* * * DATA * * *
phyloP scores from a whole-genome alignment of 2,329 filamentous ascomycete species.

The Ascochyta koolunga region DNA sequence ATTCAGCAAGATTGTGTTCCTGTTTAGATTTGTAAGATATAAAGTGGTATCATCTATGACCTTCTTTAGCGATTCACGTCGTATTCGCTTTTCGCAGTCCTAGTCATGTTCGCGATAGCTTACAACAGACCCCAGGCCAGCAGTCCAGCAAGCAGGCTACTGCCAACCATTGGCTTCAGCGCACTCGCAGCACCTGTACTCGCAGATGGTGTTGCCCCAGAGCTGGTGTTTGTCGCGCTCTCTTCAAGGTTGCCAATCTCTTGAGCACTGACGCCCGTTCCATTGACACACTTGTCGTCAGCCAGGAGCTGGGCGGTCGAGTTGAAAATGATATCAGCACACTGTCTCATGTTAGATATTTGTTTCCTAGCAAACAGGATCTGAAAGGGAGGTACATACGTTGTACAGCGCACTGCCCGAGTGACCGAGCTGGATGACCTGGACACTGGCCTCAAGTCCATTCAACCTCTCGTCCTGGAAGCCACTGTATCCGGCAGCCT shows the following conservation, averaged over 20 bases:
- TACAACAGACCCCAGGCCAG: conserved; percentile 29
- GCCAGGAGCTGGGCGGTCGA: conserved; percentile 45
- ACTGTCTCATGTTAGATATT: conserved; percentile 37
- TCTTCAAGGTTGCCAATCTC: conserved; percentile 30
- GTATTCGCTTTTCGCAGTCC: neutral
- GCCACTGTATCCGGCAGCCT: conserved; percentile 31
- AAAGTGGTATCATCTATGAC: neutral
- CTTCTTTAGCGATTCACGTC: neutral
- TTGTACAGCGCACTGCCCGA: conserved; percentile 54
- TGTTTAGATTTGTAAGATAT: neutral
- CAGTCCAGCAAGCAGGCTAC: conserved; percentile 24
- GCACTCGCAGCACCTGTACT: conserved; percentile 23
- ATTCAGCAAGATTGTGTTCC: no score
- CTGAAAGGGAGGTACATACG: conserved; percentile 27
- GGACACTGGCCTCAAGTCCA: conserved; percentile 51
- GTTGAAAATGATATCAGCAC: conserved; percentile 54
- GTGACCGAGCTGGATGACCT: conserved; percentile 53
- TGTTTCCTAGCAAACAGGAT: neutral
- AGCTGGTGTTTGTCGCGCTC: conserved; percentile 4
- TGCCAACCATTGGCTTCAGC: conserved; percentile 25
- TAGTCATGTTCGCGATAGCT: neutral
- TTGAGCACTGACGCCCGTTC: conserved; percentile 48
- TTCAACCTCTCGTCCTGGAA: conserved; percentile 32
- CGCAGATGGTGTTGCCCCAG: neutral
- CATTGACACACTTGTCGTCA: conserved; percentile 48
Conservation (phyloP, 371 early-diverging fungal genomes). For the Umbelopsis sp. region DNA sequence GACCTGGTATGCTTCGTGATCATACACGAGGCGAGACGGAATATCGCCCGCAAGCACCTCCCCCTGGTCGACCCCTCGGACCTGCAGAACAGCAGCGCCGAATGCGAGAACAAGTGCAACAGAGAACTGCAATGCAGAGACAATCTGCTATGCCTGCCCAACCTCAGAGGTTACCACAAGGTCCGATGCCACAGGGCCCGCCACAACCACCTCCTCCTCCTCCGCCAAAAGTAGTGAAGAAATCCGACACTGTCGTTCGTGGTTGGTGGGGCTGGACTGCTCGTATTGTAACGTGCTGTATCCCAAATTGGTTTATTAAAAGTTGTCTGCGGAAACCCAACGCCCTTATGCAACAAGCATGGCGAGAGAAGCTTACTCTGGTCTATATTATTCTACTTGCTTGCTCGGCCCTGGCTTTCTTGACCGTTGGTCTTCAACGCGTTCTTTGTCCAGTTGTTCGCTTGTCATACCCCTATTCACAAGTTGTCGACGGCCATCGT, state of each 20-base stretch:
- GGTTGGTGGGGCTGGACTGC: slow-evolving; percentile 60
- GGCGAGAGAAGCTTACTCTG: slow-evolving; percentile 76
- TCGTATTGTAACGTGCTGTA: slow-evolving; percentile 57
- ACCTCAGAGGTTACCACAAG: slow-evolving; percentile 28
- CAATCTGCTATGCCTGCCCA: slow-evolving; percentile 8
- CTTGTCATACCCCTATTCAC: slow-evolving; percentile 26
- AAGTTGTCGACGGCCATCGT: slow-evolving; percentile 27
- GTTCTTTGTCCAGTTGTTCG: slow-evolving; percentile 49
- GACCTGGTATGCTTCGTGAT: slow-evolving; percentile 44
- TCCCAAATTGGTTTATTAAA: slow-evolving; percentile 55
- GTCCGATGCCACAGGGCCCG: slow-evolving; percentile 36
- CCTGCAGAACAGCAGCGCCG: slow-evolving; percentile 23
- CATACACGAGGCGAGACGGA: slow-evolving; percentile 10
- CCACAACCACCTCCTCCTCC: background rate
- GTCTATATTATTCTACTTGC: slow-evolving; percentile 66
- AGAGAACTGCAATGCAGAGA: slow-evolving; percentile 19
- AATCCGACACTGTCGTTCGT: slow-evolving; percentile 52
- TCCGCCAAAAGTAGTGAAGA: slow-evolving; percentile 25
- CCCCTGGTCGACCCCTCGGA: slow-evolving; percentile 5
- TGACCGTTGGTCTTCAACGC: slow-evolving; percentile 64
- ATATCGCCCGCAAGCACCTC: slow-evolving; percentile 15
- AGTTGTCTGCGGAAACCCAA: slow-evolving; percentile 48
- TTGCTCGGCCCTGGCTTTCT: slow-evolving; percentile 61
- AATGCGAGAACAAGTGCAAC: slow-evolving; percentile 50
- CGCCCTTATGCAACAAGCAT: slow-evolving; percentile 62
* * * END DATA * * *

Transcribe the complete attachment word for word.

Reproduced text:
phyloP scores from a whole-genome alignment of 2,329 filamentous ascomycete species.

The Ascochyta koolunga region DNA sequence ATTCAGCAAGATTGTGTTCCTGTTTAGATTTGTAAGATATAAAGTGGTATCATCTATGACCTTCTTTAGCGATTCACGTCGTATTCGCTTTTCGCAGTCCTAGTCATGTTCGCGATAGCTTACAACAGACCCCAGGCCAGCAGTCCAGCAAGCAGGCTACTGCCAACCATTGGCTTCAGCGCACTCGCAGCACCTGTACTCGCAGATGGTGTTGCCCCAGAGCTGGTGTTTGTCGCGCTCTCTTCAAGGTTGCCAATCTCTTGAGCACTGACGCCCGTTCCATTGACACACTTGTCGTCAGCCAGGAGCTGGGCGGTCGAGTTGAAAATGATATCAGCACACTGTCTCATGTTAGATATTTGTTTCCTAGCAAACAGGATCTGAAAGGGAGGTACATACGTTGTACAGCGCACTGCCCGAGTGACCGAGCTGGATGACCTGGACACTGGCCTCAAGTCCATTCAACCTCTCGTCCTGGAAGCCACTGTATCCGGCAGCCT shows the following conservation, averaged over 20 bases:
- TACAACAGACCCCAGGCCAG: conserved; percentile 29
- GCCAGGAGCTGGGCGGTCGA: conserved; percentile 45
- ACTGTCTCATGTTAGATATT: conserved; percentile 37
- TCTTCAAGGTTGCCAATCTC: conserved; percentile 30
- GTATTCGCTTTTCGCAGTCC: neutral
- GCCACTGTATCCGGCAGCCT: conserved; percentile 31
- AAAGTGGTATCATCTATGAC: neutral
- CTTCTTTAGCGATTCACGTC: neutral
- TTGTACAGCGCACTGCCCGA: conserved; percentile 54
- TGTTTAGATTTGTAAGATAT: neutral
- CAGTCCAGCAAGCAGGCTAC: conserved; percentile 24
- GCACTCGCAGCACCTGTACT: conserved; percentile 23
- ATTCAGCAAGATTGTGTTCC: no score
- CTGAAAGGGAGGTACATACG: conserved; percentile 27
- GGACACTGGCCTCAAGTCCA: conserved; percentile 51
- GTTGAAAATGATATCAGCAC: conserved; percentile 54
- GTGACCGAGCTGGATGACCT: conserved; percentile 53
- TGTTTCCTAGCAAACAGGAT: neutral
- AGCTGGTGTTTGTCGCGCTC: conserved; percentile 4
- TGCCAACCATTGGCTTCAGC: conserved; percentile 25
- TAGTCATGTTCGCGATAGCT: neutral
- TTGAGCACTGACGCCCGTTC: conserved; percentile 48
- TTCAACCTCTCGTCCTGGAA: conserved; percentile 32
- CGCAGATGGTGTTGCCCCAG: neutral
- CATTGACACACTTGTCGTCA: conserved; percentile 48
Conservation (phyloP, 371 early-diverging fungal genomes). For the Umbelopsis sp. region DNA sequence GACCTGGTATGCTTCGTGATCATACACGAGGCGAGACGGAATATCGCCCGCAAGCACCTCCCCCTGGTCGACCCCTCGGACCTGCAGAACAGCAGCGCCGAATGCGAGAACAAGTGCAACAGAGAACTGCAATGCAGAGACAATCTGCTATGCCTGCCCAACCTCAGAGGTTACCACAAGGTCCGATGCCACAGGGCCCGCCACAACCACCTCCTCCTCCTCCGCCAAAAGTAGTGAAGAAATCCGACACTGTCGTTCGTGGTTGGTGGGGCTGGACTGCTCGTATTGTAACGTGCTGTATCCCAAATTGGTTTATTAAAAGTTGTCTGCGGAAACCCAACGCCCTTATGCAACAAGCATGGCGAGAGAAGCTTACTCTGGTCTATATTATTCTACTTGCTTGCTCGGCCCTGGCTTTCTTGACCGTTGGTCTTCAACGCGTTCTTTGTCCAGTTGTTCGCTTGTCATACCCCTATTCACAAGTTGTCGACGGCCATCGT, state of each 20-base stretch:
- GGTTGGTGGGGCTGGACTGC: slow-evolving; percentile 60
- GGCGAGAGAAGCTTACTCTG: slow-evolving; percentile 76
- TCGTATTGTAACGTGCTGTA: slow-evolving; percentile 57
- ACCTCAGAGGTTACCACAAG: slow-evolving; percentile 28
- CAATCTGCTATGCCTGCCCA: slow-evolving; percentile 8
- CTTGTCATACCCCTATTCAC: slow-evolving; percentile 26
- AAGTTGTCGACGGCCATCGT: slow-evolving; percentile 27
- GTTCTTTGTCCAGTTGTTCG: slow-evolving; percentile 49
- GACCTGGTATGCTTCGTGAT: slow-evolving; percentile 44
- TCCCAAATTGGTTTATTAAA: slow-evolving; percentile 55
- GTCCGATGCCACAGGGCCCG: slow-evolving; percentile 36
- CCTGCAGAACAGCAGCGCCG: slow-evolving; percentile 23
- CATACACGAGGCGAGACGGA: slow-evolving; percentile 10
- CCACAACCACCTCCTCCTCC: background rate
- GTCTATATTATTCTACTTGC: slow-evolving; percentile 66
- AGAGAACTGCAATGCAGAGA: slow-evolving; percentile 19
- AATCCGACACTGTCGTTCGT: slow-evolving; percentile 52
- TCCGCCAAAAGTAGTGAAGA: slow-evolving; percentile 25
- CCCCTGGTCGACCCCTCGGA: slow-evolving; percentile 5
- TGACCGTTGGTCTTCAACGC: slow-evolving; percentile 64
- ATATCGCCCGCAAGCACCTC: slow-evolving; percentile 15
- AGTTGTCTGCGGAAACCCAA: slow-evolving; percentile 48
- TTGCTCGGCCCTGGCTTTCT: slow-evolving; percentile 61
- AATGCGAGAACAAGTGCAAC: slow-evolving; percentile 50
- CGCCCTTATGCAACAAGCAT: slow-evolving; percentile 62